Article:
Amazon is one of the great e-commerce success stories, and we often use the site as an example of best practice. But what can it improve?

The site's usability isn't perfect but users have become familiar with the way it works, and Amazon won't want to mess with a winning formula. It's the same story with eBay. Change isn't so easy once you achieve scale at a global level.

Nevertheless we've spotted some areas that could be improved upon...


Amazon’s recommendations are a useful way of finding new items but, if you buy a gift for someone else, then Amazon starts recommending irrelevant items.  

The ability to label such purchases as ‘gifts' so they don't affect future recommendations would avoid this problem.

More filtering options

Filtering in e-commerce is an excellent way of helping customers decide what they want, and is essential when you have a large range of products like Amazon does.

Take movies for instance - the site allows you to filter by genre, sub-genre and price range, but that's it. So, if I select 'classic', then 'war and western' priced between £5 and £10, I still have 389 results to look through, which is too many:

Amazon dvd search

A better idea would be to add further filtering options to narrow down the selection, such as year / decade of release, average rating, tags, and so on.

Don’t let people review products too early

For some strange reason, people often leave reviews of items that haven’t even been released yet. These reviews are worthless to other users and can skew the ratings.

This happens a lot for games. Grand Theft Auto 4 is not even due to be released until the end of April, yet someone has already given it a five star review! How do they know? They don't. This could hurt Amazon in the future, despite it being an early pioneer of customer reviews.

Amazon review

There was a similar issue when Amazon announced the release of its Kindle book reader. Before it was even released, more than 300 reviews were written, which are totally useless to anyone who is thinking of buying one (most involved petty bitching about the fact that they couldn't buy a Kindle!).

Amazon needs to futureproof the credibility of its reviews, by highlighting those where there is a firm purchase history, or by implementing a user review ratings system that could work a little bit like Digg's comment's functionality (with obviously fake reviews being 'buried down').

Deal with misspellings

By identifying common misspellings of products that customers are likely to search for on your site, you can take away some of their pain.

For instance, I searched for ‘80gb ipdo’ on Amazon. It's pretty obvious what I'm looking for, but Amazon didn't handle this very well:

Amazon search

For a comparison, if I enter the same misspelling into Google, the search engine knows exactly what I mean.

Give me author alerts

If I like an author, a band, or a particular actor/director, I'd like to be informed when their new book/album/movie comes out, but Amazon doesn't provide these kinds of alerts at the moment.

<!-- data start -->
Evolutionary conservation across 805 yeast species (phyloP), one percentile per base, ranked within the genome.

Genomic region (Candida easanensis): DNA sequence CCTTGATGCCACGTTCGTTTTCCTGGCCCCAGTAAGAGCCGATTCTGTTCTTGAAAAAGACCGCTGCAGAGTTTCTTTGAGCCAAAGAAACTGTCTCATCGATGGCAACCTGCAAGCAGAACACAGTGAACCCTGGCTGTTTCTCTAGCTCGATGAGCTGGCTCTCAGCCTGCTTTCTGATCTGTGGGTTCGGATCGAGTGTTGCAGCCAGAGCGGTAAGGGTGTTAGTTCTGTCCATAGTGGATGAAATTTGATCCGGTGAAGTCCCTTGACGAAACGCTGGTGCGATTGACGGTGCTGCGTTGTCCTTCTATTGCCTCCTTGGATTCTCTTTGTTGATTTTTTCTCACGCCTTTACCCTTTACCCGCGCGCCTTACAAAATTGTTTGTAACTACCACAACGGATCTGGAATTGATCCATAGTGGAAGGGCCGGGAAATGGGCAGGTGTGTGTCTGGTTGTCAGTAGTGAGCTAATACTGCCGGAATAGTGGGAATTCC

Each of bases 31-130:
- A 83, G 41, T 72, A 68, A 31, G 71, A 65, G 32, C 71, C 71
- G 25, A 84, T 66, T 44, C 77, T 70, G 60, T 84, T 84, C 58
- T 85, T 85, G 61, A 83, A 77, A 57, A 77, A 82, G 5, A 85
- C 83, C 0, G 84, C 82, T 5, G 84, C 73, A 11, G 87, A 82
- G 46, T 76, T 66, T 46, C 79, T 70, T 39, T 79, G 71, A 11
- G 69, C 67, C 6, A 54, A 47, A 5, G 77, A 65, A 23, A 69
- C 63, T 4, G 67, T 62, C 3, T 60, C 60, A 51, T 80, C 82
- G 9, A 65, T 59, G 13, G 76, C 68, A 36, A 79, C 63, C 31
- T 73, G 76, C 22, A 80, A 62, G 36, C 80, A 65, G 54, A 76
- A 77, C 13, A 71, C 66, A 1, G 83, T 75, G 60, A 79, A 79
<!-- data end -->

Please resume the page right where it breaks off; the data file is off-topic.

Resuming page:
Amazon will give alerts for 'related authors', but this means that you are getting lots of irrelevant recommendations.

Clean up reviews

In general, Amazon's reviews are an excellent resource for making purchase decisions, but they could do with some tidying up to help users decide which reviews to trust.

Companies like Reevoo do this well, as their reviews are left by people who have actually bought the product in question.

Perhaps Amazon could highlight those users who have bought the product from the site, which should be more reliable, or else allow other users to rate the reviewers so people can have more information on which to base their decision.

Another thing they could do is to encourage people who purchase on the site to leave reviews - by offering discounts for instance.

Show me contact details

Contact details should be easy to find, and require little effort from customers to find. Not so with Amazon, they make you hunt around for contact details.

There is a contact us link at the bottom of the page, but it doesn't exactly stand out, and you still have work to do before you can find a phone number to call or an email address.

You also have to sign in to get these details:

Amazon contact sign in

All told, from product page to finding a contact number is a 5 step process, which is longer than it needs to be.

Let me sign out

If I'm browsing through Amazon on a public computer, I want to be able to log myself out so no-one else can access my account, but Amazon doesn't make this easy.

The sign out option should be somewhere prominent, like the top right of the page, but Amazon really makes you hunt for the link. You have to select 'your account', then find the sign out option among the 30-40 other links on the page. Very poor.

Less cluttered product pages

Amazon's product pages are now getting pretty big, meaning that, not only do customers have a lot of scrolling to do, but there are plenty of things to distract customers from making a purchase.